When you’re buying or selling property, it makes sense to complete the transaction online so you can save time and keep track of everything.
In the past, the exchange of property has required a lot of paperwork, with cheques and contracts being handed back and forth between parties.
This was time-consuming and stressful, especially on the odd occasion when cheques or documents went missing.
However, while it can still be preferable to meet with people in person, it’s possible to conduct a great deal more of these types of transactions digitally (and securely).
Here’s how to take your property sale or purchase online.
Make your deposit digitally
Instead of handing over a cheque with the deposit amount when you agree to buy a property, you can pay with an EFT (electronic funds transfer).
This money usually goes to the real estate agent who is handling the transaction. Ask the agent for their account details then make the deposit and request a receipt from your bank so you can confirm you have made the payment.
It is a good idea to speak to your bank about increasing your daily transaction limit before you take this approach. Limits are usually set at a low threshold of between $2,000 and $10,000 so request to up it if you don’t want to spend a week or more making small transfers.
Alternatively, you can go to a bank branch and ask the bank to transfer the funds on your behalf. This way, you won’t have to worry about a daily limit.
Just take note that in an auction situation, things are a little different. You will be expected to pay your deposit straight after being declared the winning bidder, which might be difficult if it is the weekend. In these circumstances, a cheque may still be necessary, although you could speak to the selling agent about what your options are.
Many banks now accept digital signatures from their clients, meaning you can skip the process of printing, signing, scanning and emailing documents when applying for a loan.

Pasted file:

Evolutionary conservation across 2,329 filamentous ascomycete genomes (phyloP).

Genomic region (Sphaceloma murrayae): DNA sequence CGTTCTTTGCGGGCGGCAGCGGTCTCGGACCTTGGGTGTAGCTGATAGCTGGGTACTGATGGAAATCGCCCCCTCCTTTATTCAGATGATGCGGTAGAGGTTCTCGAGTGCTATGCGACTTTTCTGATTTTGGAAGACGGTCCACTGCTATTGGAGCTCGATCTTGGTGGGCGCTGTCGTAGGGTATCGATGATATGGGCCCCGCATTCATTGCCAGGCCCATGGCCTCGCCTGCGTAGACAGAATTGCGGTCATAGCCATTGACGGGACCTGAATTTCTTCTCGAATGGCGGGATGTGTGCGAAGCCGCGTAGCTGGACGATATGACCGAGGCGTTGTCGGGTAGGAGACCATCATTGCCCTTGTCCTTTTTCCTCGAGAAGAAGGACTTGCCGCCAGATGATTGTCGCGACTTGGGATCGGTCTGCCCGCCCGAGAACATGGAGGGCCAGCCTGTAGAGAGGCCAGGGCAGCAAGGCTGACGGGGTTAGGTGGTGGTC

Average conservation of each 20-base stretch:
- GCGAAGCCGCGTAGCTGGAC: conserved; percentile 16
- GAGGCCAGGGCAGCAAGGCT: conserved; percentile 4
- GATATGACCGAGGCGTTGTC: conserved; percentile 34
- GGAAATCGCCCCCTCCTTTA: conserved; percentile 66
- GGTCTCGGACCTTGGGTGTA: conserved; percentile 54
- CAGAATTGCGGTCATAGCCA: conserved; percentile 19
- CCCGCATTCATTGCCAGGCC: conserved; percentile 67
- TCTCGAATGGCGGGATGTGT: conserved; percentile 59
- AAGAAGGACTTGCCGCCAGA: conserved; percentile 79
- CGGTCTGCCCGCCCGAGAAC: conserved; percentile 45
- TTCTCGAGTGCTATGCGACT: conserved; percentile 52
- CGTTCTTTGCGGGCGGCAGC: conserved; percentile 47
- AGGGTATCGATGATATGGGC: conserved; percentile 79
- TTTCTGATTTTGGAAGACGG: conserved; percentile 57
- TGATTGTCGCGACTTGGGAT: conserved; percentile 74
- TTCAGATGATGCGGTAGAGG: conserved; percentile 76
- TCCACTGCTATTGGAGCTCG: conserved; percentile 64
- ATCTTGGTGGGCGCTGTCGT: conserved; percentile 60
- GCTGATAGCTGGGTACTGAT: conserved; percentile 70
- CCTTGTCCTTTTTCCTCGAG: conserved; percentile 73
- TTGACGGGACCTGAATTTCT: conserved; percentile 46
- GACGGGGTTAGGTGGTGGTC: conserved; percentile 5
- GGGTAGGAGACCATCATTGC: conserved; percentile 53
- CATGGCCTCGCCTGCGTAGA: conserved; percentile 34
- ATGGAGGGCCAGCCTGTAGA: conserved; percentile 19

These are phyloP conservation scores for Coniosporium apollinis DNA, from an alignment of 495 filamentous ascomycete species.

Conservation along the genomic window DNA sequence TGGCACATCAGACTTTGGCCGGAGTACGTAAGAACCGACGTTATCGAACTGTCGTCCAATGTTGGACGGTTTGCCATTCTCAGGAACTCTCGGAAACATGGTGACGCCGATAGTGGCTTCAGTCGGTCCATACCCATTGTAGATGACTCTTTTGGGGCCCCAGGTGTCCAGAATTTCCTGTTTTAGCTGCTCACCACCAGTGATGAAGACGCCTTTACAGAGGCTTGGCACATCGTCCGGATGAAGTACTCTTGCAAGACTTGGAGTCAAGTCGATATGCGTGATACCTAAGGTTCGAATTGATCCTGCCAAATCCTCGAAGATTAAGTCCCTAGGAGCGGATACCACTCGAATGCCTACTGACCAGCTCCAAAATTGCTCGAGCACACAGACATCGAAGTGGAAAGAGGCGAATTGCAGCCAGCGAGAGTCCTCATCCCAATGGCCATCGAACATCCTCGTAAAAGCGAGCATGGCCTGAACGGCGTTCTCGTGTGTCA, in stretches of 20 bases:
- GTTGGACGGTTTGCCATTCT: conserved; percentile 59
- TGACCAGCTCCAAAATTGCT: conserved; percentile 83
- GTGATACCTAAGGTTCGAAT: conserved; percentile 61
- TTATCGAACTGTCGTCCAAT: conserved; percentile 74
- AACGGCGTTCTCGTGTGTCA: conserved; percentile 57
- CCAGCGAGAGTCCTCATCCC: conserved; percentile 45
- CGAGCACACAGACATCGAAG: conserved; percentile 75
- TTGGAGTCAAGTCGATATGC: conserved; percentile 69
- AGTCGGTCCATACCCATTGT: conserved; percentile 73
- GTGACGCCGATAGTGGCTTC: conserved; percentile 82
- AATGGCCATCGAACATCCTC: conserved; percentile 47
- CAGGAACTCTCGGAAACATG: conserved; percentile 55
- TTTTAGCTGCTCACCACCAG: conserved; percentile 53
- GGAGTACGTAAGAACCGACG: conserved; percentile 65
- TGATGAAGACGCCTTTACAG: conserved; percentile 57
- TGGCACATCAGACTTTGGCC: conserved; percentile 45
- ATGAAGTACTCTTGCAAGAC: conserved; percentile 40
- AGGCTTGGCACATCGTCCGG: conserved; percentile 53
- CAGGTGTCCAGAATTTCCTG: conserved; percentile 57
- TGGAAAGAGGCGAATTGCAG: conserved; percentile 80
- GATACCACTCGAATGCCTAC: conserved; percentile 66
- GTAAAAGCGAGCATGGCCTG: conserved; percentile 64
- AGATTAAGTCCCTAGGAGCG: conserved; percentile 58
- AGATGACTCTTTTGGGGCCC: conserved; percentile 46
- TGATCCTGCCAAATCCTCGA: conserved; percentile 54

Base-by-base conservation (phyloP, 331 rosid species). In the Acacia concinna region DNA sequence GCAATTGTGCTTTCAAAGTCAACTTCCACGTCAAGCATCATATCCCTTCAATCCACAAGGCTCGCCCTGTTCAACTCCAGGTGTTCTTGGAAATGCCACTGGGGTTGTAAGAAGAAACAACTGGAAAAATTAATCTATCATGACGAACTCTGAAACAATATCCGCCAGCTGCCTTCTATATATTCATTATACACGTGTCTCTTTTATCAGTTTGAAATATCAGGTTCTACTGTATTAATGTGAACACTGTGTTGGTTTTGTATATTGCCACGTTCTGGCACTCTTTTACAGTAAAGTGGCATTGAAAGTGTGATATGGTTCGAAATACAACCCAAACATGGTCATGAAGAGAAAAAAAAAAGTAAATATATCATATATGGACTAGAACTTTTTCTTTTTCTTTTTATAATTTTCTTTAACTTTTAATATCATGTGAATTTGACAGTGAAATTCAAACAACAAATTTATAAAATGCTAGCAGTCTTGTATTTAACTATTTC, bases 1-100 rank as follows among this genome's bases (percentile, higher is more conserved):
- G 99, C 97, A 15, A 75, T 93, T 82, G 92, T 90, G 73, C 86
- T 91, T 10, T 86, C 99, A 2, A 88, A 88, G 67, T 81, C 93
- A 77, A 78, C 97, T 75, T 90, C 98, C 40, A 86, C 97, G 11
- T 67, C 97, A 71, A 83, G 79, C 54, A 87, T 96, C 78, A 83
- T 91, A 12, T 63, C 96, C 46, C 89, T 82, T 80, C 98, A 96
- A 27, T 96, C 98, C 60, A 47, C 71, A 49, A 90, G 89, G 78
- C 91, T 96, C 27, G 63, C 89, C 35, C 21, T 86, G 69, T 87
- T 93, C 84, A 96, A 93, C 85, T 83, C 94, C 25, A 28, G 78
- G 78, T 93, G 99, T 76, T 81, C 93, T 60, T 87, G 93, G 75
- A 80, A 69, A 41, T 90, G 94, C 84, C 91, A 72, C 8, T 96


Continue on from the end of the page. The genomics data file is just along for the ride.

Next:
When you work with your mortgage broker to confirm the details of your loan, ask about the areas where electronic document exchange and signatures are sufficient. Your broker should be happy to take your documents via email and can take steps to ensure your personal information is stored securely.
Similarly, many conveyancers also offer digital signing using programs such as DocuSign, which lets you sign documents electronically. These signatures are secure and legally binding.
Going digital will reduce the amount of time you need to spend printing out papers or meeting with your broker in person. However, be aware that some contracts and documents may still require a hand-written signature.
Using an electronic conveyancing platform for property settlements
In 2019, it became mandatory for conveyancers to use electronic conveyancing platform (eConveyancing) to lodge property transfer documents with the relevant authorities in NSW.
Where transactions once required lots of back and forth with manual documents, with eConveyancing a property transfer can be officially recorded on the same day the conveyancer lodges the records.
The current eConveyancing platform is PEXA, which stands for Property Exchange Australia. Your conveyancer (or an authorised representative) will use this platform to lodge records when you buy or sell your property. They will be registered as a PEXA user; it’s not open for the public to log into and use.
eConveyancing is convenient to speed up the settlement and lodgement process when you exchange property. At Thorpe Conveyancing, we are registered PEXA users. This allows us to help our clients conduct property transactions with ease.
The days of driving all over town to collect or deliver cheques and contracts are coming to an end. Speak with the professionals who are supporting your property transaction about how you can streamline the process by going paperless.
Need the support of a qualified and experienced conveyancer to buy or sell your home? Contact Thorpe Conveyancing today.